- Ethereum recently modified its protocol from a proof-of-work to a proof-of-stake model.
- Industry analysts predict that the upgrade could triple the current staking yield on Ethereum.
- Here’s how staking will change based on the Ethereum merger — and what that means for returns.
- This article is part of Insider’s series “Mastering Your Cryptocurrency”, designed to help investors improve their skills and knowledge in cryptocurrency.
Ethereum long awaited merger superior Thursday, September 15 — The blockchain transitioning its protocol from proof-of-work to a more energy-efficient proof-of-stake consensus model — is sure to go down as one of the most important events in crypto history. Thomas Perfumo, head of strategy at Kraken, said it represents the next evolution in digital assets and future growth in the field, which is currently the Fourth largest cryptocurrency exchange in the world.
Perfumo told Insider there is another reason the merger is so important — ultimately, it will single-handedly increase the total market value of collateralized crypto assets from 25% to 30% to more than 50%.
For context, proof-of-work protocols like Bitcoin validate blockchain transactions by having miners solve computational puzzles, while proof-of-stake systems like those used by Solana, Cardano, and Polkadot randomly select validators that are already staked or locked people their crypto assets — up to two to three weeks. While validators are chosen at random, they are more likely to be chosen if they have a larger stake and they hold their stake longer than others.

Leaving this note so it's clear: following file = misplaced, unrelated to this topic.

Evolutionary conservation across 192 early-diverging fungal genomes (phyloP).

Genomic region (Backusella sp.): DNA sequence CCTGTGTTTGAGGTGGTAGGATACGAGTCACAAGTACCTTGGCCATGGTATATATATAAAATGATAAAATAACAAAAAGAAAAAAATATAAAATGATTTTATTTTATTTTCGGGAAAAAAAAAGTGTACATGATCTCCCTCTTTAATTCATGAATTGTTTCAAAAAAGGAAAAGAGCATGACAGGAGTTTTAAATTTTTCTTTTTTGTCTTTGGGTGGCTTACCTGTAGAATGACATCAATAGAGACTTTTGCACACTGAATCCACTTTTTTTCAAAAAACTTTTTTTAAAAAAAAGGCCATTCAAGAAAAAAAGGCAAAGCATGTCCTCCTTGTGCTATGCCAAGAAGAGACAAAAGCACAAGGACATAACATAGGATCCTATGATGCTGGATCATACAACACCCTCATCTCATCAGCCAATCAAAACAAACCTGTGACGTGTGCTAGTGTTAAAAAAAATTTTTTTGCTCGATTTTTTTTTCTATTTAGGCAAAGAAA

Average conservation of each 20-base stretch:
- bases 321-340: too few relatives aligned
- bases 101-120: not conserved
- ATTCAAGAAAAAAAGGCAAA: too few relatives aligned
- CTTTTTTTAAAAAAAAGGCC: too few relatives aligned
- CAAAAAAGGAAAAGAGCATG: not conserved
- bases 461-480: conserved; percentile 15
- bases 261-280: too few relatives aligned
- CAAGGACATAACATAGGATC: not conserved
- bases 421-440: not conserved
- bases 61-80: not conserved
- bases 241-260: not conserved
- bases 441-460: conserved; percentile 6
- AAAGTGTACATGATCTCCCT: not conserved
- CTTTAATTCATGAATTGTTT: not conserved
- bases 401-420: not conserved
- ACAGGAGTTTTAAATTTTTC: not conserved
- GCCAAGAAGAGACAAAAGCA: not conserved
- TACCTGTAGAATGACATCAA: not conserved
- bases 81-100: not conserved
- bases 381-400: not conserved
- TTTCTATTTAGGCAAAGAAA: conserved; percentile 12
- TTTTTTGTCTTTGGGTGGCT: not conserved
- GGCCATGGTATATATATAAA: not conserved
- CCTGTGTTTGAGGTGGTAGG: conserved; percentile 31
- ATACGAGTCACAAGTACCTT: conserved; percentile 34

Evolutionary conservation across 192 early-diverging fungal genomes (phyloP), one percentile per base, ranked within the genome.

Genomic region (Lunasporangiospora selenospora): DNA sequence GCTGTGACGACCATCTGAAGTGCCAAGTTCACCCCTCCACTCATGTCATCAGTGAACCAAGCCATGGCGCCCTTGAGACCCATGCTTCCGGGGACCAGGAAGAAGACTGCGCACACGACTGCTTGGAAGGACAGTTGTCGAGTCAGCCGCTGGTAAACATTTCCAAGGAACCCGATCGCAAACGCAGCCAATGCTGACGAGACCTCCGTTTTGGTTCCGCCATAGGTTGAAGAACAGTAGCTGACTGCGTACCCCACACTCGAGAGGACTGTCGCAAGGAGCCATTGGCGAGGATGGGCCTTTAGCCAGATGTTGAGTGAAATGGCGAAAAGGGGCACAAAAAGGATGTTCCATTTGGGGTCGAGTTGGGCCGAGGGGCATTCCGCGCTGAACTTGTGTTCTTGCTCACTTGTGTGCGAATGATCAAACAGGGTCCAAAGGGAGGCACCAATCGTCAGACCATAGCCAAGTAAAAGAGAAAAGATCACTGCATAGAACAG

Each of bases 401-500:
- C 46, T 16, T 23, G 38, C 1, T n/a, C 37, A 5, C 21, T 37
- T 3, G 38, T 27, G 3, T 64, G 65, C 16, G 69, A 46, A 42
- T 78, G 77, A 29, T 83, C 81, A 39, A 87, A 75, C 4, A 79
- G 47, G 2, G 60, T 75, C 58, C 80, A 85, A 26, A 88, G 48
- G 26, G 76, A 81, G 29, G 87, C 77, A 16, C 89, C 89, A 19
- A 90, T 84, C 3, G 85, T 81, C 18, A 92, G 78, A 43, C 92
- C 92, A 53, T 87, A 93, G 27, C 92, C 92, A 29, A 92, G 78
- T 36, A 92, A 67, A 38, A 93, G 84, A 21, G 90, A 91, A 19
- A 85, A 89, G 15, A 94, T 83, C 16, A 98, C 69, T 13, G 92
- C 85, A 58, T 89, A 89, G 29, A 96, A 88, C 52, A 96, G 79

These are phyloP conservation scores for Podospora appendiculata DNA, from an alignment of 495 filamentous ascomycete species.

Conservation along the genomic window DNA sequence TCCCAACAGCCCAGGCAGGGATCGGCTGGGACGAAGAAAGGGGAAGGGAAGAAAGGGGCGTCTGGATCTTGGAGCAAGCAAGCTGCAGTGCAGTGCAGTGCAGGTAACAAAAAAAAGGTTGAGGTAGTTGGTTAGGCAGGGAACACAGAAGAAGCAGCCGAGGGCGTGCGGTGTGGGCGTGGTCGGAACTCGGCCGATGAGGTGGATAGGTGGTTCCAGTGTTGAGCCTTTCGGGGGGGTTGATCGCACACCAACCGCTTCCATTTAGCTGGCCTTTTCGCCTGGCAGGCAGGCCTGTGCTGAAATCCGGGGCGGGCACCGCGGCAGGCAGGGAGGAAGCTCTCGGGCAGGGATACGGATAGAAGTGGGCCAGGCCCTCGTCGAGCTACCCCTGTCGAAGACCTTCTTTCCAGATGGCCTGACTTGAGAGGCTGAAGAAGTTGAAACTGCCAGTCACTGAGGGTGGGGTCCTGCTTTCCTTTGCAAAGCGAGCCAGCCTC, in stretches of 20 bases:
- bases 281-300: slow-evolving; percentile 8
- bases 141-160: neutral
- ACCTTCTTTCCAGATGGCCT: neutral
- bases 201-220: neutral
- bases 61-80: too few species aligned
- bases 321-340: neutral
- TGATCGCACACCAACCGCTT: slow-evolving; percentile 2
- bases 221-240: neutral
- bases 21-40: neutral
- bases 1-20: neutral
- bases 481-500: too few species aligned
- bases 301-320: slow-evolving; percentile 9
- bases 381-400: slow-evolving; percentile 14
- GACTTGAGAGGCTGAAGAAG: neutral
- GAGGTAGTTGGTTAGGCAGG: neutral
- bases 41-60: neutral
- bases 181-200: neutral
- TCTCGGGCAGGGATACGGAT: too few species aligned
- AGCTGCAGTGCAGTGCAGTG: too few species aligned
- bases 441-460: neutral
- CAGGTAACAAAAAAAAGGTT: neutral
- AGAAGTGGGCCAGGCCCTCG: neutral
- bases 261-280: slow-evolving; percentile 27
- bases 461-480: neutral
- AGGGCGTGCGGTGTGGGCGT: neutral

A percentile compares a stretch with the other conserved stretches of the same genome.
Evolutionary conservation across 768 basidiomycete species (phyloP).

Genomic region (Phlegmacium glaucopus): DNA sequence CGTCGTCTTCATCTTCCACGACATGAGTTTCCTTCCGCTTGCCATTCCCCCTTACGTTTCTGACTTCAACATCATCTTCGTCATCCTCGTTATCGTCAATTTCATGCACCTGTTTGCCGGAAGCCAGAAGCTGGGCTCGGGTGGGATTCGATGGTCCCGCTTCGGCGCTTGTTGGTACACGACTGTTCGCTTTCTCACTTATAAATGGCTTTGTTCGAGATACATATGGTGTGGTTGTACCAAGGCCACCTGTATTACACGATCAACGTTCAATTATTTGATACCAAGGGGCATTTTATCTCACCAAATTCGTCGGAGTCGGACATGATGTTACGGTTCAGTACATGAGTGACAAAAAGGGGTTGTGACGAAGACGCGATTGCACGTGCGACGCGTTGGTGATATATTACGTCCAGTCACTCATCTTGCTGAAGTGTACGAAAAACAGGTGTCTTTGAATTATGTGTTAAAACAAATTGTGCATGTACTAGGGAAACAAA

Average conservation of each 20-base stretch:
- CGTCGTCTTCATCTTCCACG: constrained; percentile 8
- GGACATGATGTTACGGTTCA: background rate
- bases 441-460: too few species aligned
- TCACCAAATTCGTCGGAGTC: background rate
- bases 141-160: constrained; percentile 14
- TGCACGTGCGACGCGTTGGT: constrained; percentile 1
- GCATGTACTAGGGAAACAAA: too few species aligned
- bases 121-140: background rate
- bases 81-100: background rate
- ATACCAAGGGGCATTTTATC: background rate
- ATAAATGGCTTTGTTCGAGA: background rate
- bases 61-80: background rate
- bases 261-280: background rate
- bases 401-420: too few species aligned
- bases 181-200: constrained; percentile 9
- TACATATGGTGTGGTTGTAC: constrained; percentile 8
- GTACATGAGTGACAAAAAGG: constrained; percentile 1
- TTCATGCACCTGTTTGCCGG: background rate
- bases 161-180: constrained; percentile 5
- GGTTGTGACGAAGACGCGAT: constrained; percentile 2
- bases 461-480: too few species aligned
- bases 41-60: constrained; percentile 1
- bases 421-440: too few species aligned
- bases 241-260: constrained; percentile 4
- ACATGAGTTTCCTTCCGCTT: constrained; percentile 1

How Investors Can Make Money with Staking
Similar to holding dividend stocks, investors who hold cryptocurrencies can theoretically benefit in two ways – from the price appreciation of the underlying asset, and from an additional reward (called an annual percentage) each time they validate a transaction. rate) or April.
Because Ethereum validators can also earn Gasoline, higher trading volume means higher returns. And since there is only a fixed amount of rewards per block, the reward rate decreases as the total number of validators and staked cryptocurrencies competing for those rewards increases.
Investors shouldn’t buy cryptocurrencies just for the potential APR, Perfumo said, as validators take risk through exposure to the underlying asset. “However, if you have confidence in Ethereum over the time horizon and you feel that staking provides you with a way to increase the returns on your assets while you hold them, that sounds like a good idea,” he added.
Before the merger, ethereum holders were able to stake on their beacon chain with one big caveat – they couldn’t withdraw their assets, meaning the percentage of ethereum staked will only increase over time . However, Perfumo estimates that withdrawals should be allowed once the merged Shanghai fork is completed within the next six to nine months.
While theoretically, every cryptocurrency holder can pledge yourself In practice, staking alone is much more difficult than staking on an exchange, as validators must constantly monitor the software or risk paying inactivity penalties.Ethereum also requires all individual validators hold at least 32 ether The cost of nodes and servers can add up quickly before they can stake, Perfumo said.